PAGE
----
So, if Manfred, Fisher and Kaval continue to demand that Oakland cave to their demands, the city should show them the door. It’s clear that the trio don’t care about the welfare of the city — only the profits of the team and MLB.

Big-league bluff or real threat, A's told they can look for new home
In the A’s statement, Fisher said, “The future success of the A’s depends on a new ballpark.”
There is ample evidence that to Fisher, success is measured not in W and L, but in $.
May 11, 2021
Updated: May 11, 2021 4:03 p.m.
A's President Dave Kaval (left) and Oakland Mayor Libby Schaaf take questions during a press conference held at the A's corporate offices in Oakland, Calif. Wednesday, Nov. 28, 2018 announcing early plans to build a new ballpark at Howard Terminal.
A's President Dave Kaval (left) and Oakland Mayor Libby Schaaf take questions during a press conference held at the A's corporate offices in Oakland, Calif. Wednesday, Nov. 28, 2018 announcing early plans to build a new ballpark at Howard Terminal.
Jessica Christian / The Chronicle
It’s called chin music.
That’s the tune MLB and Commissioner Rob Manfred started playing Tuesday. They threw a high, hard one at the chin of Oakland Mayor Libby Schaaf and the Oakland City Council.
Get the message, Oakland? Vote to approve the A’s plan and commit to kicking in $855 million for infrastructure for the A’s new ballpark and surrounding village around Howard Terminal, or kiss your lovable little baseball team goodbye.
ESPN’s Jeff Passan broke the news that MLB has suggested the A’s should start looking for a new hometown, in case their latest stadium proposal gets rejected or delayed.
Actually, the news contained two bombshells: Along with giving the A’s the greenlight to shop for a new home, MLB stated, “The Oakland Coliseum site is not a viable option for the future vision of baseball.”
Until now, neither the A’s nor MLB had rejected the Coliseum as a viable site for a new ballpark. You might think MLB’s main concern would be a new ballpark for the A’s, rather than a heavyhanded rooting interest in John Fisher’s $12 billion proposed development, wouldn’t you? Maybe MLB stands for Major League Business.
The East Oakland Stadium Alliance, which opposes the A’s plans to build in and around Howard Terminal, issued a reaction statement Tuesday: “While the Oakland A’s have claimed to be ‘Rooted in Oakland,’ we now see that was only if the city would hand out hundreds of millions of taxpayer dollars to fund a massive real-estate development.”
It’s called power politics, folks. Please allow me to poke a few holes here and there in the heated puffery of MLB’s directive.
• Note that the original statement is from MLB, not from the A’s, although surely the plan to pressure Oakland is a joint effort. The A’s have been very careful in trying not to appear unneighborly or belligerent, even as opposition to their project intensified. They let their big brother do the dirty work for them. Now the A’s can say, “Hey, we love Oakland, but MLB told us to start looking around, what can we do?”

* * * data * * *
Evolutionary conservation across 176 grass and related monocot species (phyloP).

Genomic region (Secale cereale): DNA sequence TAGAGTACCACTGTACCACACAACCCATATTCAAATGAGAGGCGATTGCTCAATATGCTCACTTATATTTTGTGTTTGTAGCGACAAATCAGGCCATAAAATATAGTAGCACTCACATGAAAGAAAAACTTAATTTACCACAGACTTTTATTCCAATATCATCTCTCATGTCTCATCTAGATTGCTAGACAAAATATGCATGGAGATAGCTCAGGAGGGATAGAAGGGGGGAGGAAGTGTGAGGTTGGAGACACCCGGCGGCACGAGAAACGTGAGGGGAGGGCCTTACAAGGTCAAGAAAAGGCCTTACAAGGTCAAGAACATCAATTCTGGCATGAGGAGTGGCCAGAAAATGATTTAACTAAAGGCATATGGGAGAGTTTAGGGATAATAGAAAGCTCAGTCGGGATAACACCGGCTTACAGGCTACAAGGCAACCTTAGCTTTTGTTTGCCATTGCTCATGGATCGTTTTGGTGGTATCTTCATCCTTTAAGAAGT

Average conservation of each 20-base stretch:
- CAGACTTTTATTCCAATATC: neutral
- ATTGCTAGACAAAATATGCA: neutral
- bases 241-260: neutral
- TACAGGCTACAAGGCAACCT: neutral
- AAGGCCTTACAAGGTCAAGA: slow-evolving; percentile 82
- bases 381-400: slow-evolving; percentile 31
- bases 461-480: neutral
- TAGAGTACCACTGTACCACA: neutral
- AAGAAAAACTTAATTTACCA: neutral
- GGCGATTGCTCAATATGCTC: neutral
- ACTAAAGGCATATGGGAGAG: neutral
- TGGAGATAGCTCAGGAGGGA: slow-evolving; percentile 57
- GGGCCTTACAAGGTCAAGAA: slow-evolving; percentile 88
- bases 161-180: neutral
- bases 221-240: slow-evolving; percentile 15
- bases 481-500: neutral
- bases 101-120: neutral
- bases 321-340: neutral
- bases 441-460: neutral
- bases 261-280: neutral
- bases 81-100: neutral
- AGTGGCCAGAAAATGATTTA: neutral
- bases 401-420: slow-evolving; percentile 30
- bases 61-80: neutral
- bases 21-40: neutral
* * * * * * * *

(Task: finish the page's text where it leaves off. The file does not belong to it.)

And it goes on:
• “The Athletics need a new ballpark to remain competitive,” the MLB statement said.
Why does MLB care if the A’s are competitive? I had a recent conversation with Neil deMause of, an expert on how sports venues get built — or not built. We discussed the A’s ballpark situation.
Referring to the A’s playing in the badly outdated Coliseum and using that as an excuse to keep payroll super low, deMause said, “How does it hurt Major League Baseball? It keeps salaries down, because it’s one more team that’s not bidding up the free-agent salaries. It shows other teams that you can win, at least sometimes, with a low payroll, so that encourages other teams to follow the A’s, and the Rays’, model: ‘We’re not throwing in the towel. We’re playing Moneyball.’”
The team owners “love it, deMause said. “They’d obviously love the A’s to have a new stadium, because why not, but I don’t think they have any problem with the A’s not spending much.”
Many cities would love to have a major-league team, and many are ramping up plans to wine and dine the A’s. The list includes Las Vegas, Portland, Ore., Nashville, Vancouver, British Columbia, Charlotte, N.C., and Montreal.
The threat of moving is a common tactic used by teams seeking public money to build — or help build — a stadium.
“The Rays used that threat,” deMause said. “If they were going to move somewhere, wouldn’t you think they would have by now? It’s been so many years. With the A’s, the problem is that, even though they aren’t bringing in as much revenue as they think they should, it’s still a more valuable franchise than if they were in Portland or Nashville or someplace like that.